The information on water quality, different mixes of LMB to BG, and appropriate harvest rates is a very helpful analog. Also, I'm impressed by several of the numbers you quoted, for example your guess at the typical size of LMB in LMB-crowded BOWs of my size in my region, because that fits very closely to what we've seen in our LMB-crowded pond as it has evolved. I think/suspect that you're spot on regarding your prediction of total pounds of SMB that our pond can produce; I don't have good soil or water chemistry test results or Secchi numbers, but from what we've been told in the past (IIRC) and have observed, our water has mediocre-okay fertility, low pH and low alkalinity, and is pretty clear (I'd guess about 4-5'), so anytime I read carrying capacity ranges, I've always assumed ours would be in the low-mid part of the range.

I know of a 0.25-0.3 ac pond with mosquito fish (Gambusia) and only one LMbass present that I estimated to have been around 3-4 lbs.

It surprises me that a bass was able to get up to 3-4 lbs with only small forage (Gambusia). I know that her being the only big dog around allowed her limitless forage, but I thought that'd be like us having a bottomless Cheerio buffet, but where we'd have to run a mile first each time we wanted to eat a handful. I think we'd all be pretty slender in that case.

I'm not that hell-bent on having only bass and forage (like GSH), but just for argument's sake, do you think that if we conducted a similar experiment (all else being equal), but instead of only 1 LMB and Gambusia, if we had 1 LMB and hordes of GSH or LCS (i.e., a bigger forage), that that lonely LMB could in theory grow a bit larger, say to 5-6 lbs?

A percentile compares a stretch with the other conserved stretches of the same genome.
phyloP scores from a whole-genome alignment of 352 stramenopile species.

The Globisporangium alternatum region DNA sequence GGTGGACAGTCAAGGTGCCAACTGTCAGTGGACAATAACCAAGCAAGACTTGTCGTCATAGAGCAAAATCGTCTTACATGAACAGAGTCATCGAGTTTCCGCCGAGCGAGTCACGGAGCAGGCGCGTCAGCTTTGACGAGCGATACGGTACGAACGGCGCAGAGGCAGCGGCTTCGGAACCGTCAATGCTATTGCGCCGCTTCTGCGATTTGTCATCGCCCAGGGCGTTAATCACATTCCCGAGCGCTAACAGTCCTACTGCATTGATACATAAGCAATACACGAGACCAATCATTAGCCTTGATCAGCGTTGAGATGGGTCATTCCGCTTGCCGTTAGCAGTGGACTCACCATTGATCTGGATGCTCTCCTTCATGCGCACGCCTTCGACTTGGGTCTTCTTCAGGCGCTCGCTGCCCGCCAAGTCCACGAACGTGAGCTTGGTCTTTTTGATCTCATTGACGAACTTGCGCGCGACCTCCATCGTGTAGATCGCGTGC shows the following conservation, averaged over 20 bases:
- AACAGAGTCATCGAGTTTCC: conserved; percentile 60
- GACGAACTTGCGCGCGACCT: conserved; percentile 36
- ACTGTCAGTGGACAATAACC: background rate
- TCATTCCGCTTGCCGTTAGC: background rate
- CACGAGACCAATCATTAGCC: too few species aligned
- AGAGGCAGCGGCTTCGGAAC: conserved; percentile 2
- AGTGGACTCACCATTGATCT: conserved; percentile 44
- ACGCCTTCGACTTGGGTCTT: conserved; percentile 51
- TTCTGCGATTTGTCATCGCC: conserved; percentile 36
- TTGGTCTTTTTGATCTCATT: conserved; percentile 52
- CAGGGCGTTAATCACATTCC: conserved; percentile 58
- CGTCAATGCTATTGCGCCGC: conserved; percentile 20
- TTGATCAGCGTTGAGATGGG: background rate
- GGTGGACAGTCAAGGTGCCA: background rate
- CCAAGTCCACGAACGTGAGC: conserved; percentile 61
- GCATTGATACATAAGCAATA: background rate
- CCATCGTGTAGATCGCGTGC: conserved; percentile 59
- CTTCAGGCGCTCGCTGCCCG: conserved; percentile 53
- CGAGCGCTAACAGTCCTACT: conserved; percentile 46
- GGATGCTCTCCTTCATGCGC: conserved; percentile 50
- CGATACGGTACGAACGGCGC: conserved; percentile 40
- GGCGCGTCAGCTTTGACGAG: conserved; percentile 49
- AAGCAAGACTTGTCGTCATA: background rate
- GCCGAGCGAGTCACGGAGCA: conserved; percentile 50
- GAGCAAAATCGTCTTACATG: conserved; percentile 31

I agree with your and others' sentiment regarding stocking of fish, I just don't want to say too much out loud...

In any event, I greatly appreciate the time and effort you took, and all that fantastic information. I'll definitely be referring back to this post on occasion especially as I iron out our goals for the fishery with my family. Thanks a lot!

#502835 - 03/08/19 01:07 PM Re: Musings on Optimizing the Food Chain [Re: Drew Snyder]
ewest Offline
Hall of Fame 2014


Registered: 03/08/05
Posts: 19811
Loc: Miss.
To add a bit to Bill's treatise. YP have been shown to eat many small BG (< 4 in.) especially in winter. GSH will eat a few yoy/fry BG but not > 1 in. so the food overlap is very small on young fish and not at all over 1 in. That would exist for large adult GSH only.

Edited by ewest (03/08/19 01:09 PM)

#502837 - 03/08/19 01:13 PM Re: Musings on Optimizing the Food Chain [Re: Drew Snyder]
ewest Offline
Hall of Fame 2014


Registered: 03/08/05
Posts: 19811
Loc: Miss.
Originally Posted By: Drew Snyder

I'm not that hell-bent on having only bass and forage (like GSH), but just for argument's sake, do you think that if we conducted a similar experiment (all else being equal), but instead of only 1 LMB and Gambusia, if we had 1 LMB and hordes of GSH or LCS (i.e., a bigger forage), that that lonely LMB could in theory grow a bit larger, say to 5-6 lbs?

Yes if that forage was available throughout most of the LMB adult life provided the LMB was a female. Males don't usually get that big.

#502838 - 03/08/19 01:50 PM Re: Musings on Optimizing the Food Chain [Re: ewest]
Drew Snyder Offline

Registered: 02/17/19
Posts: 34
Loc: Southcentral PA
Thanks ewest! I've considered a light stocking of adult PS as a fallback plan in case the initial forage base doesn't sustain itself well. Considering your comment, this makes me lean towards thinking that we could successfully manage the PS population in a small BOW, using GSH-YP-SMB to prey on PS from fry up to juvenile size, and then human predators to remove a few adults (given the small-sized BOW and that PS are quite easy to catch).